“Yet another Baby Boom idea is that life is like high school. We are the first generation to make this claim…Nowhere in the philosophy of Plato does the phrase ‘Life is like Plato’s Symposium’ appear.”

“The school authorities forbade work clothes in school. However, the school authorities said we had to work hard in school. Otherwise, when we left school, we’d have to do hard work. Probably wearing blue jeans.”

“Joe Brody had the idea of using a hypodermic needle to inject vodka into a watermelon. Ideas, we were beginning to understand, were important for their own sake. That is, we didn’t know where to get a hypodermic needle. Even Joe’s parents would miss a whole bottle of vodka. In November, there weren’t any watermelons. And why would anyone bring a watermelon to a homecoming dance? We were almost ready for ideas of peace and love.”

Y’know which classic Baby Boomer Male thing O’Rourke is doing here? He’s using humor in a connective, empathetic way. “I’ve done something that was so stupid it was funny, and I’ll bet you have too.” Earlier generations saw nothing wrong with this type of humor. James Thurber and Mark Twain used it; the case can be made that Montaigne did, during his occasional light moments, and that Apuleius at least invented a narrator who did. It remained for baby-boomers to determine that connective, empathetic humorous writing is the kind women (that is, more precisely speaking, Jean Kerr and Erma Bombeck) do well. Anything a woman can do is a womanly thing to do, so if you ever listened to the Mars-and-Venus drivel, O’Rourke is writing from, shudder, his feminine side! I didn’t know he had one…Actually The Bachelor Home Companion contains this type of humor too, and it’s laugh-out-loud funny too.

The best humor writing is funny on more than one level. Some readers remember: in a show making fun of Democrats who seemed to be having too much fun with a well-known Republican’s second grade level spelling mistake, Rush Limbaugh made a second grade level arithmetic mistake—how many layers can a “We all make mistakes” comedy act have? O’Rourke often achieves a similar layered effect, and never better than in the outrageous concluding rant of The Baby Boom, when he’s imagining how things “will be when we really are the world”: “There is no escape from happiness, attention, affection, freedom, irresponsibility, money, peace, opportunity, and finding out that everything you were ever told is b…”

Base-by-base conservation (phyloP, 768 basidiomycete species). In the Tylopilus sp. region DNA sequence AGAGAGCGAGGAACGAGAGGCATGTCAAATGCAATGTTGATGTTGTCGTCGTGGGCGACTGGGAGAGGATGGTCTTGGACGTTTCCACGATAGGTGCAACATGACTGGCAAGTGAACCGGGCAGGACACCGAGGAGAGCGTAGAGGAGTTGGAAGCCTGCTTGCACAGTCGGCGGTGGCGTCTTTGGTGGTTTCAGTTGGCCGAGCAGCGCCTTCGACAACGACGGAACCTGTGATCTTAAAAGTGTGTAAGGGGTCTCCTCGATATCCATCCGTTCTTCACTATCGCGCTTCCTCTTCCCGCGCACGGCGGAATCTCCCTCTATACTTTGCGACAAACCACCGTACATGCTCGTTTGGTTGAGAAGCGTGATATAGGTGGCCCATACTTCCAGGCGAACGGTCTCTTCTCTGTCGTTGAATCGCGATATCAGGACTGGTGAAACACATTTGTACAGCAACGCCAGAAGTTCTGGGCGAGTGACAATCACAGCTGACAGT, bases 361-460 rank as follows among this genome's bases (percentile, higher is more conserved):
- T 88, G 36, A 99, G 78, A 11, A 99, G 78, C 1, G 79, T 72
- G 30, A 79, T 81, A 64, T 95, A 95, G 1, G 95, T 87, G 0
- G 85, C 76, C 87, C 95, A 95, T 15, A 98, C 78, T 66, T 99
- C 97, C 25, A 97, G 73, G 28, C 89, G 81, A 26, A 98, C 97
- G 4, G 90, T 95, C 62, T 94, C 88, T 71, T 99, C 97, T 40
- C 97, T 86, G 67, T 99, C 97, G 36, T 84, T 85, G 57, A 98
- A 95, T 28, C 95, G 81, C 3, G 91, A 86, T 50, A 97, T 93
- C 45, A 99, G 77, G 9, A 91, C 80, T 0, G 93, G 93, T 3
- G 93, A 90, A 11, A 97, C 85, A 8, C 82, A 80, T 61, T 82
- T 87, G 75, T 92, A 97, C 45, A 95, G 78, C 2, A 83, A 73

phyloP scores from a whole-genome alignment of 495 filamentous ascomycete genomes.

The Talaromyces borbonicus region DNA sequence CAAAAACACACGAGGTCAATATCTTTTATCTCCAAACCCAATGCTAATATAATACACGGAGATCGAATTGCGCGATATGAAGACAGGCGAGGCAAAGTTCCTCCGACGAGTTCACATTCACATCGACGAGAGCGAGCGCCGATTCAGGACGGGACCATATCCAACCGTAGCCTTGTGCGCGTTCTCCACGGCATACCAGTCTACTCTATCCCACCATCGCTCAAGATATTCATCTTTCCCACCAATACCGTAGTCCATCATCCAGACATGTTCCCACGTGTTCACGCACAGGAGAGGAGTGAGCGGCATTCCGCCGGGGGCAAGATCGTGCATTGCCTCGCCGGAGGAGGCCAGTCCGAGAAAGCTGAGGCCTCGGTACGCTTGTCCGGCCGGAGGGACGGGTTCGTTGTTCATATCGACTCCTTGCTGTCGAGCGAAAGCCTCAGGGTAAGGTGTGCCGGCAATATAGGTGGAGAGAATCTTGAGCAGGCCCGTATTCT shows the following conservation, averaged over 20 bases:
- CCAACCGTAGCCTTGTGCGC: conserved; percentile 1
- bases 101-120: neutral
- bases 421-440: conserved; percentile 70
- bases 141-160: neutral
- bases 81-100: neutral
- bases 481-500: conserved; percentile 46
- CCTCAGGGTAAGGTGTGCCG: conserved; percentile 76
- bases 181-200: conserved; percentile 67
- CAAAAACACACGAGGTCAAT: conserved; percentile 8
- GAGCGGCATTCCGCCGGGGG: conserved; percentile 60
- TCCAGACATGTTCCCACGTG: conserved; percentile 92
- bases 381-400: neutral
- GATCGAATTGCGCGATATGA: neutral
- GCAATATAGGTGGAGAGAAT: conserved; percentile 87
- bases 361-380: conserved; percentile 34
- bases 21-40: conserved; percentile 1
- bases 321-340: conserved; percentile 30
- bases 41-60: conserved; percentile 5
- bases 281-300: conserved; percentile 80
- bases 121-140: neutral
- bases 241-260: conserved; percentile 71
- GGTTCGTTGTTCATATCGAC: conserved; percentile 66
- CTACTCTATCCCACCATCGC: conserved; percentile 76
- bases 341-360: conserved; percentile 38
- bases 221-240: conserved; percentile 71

(O’Rourke actually used a word that, at this site, activates an Aunt Filter Program which requires me to observe that “a speech for Buncombe” was a very early American piece of political satirists’ slang for superfluous verbiage, as credited to a certain Congressman. Over the years it was shortened to “bunkum” or “bunk.”  There is a ruder substitute that also begins with the letters “bu,” and there is no valid excuse for using it, having the right to use “bunk” in any situation, unless it be for the specific purpose of inciting a reviewer who happens to be an aunt to cap your joke with a joke at your expense. Thanks, P.J.)

Doing things that make your parents weep is neither fun nor funny, whatever O’Rourke may have written when he was younger. Writing things that make them laugh until they cry is both. O’Rourke has discovered one of the Great Secrets of Life. Read his book.

It's too new to be a Fair Trade Book. If you click on the image of the book at the top of this review, and buy a brand-new copy from the publisher, in theory I get some money and O'Rourke gets more money than the $1 he'd get if you bought it as a Fair Trade Book from me.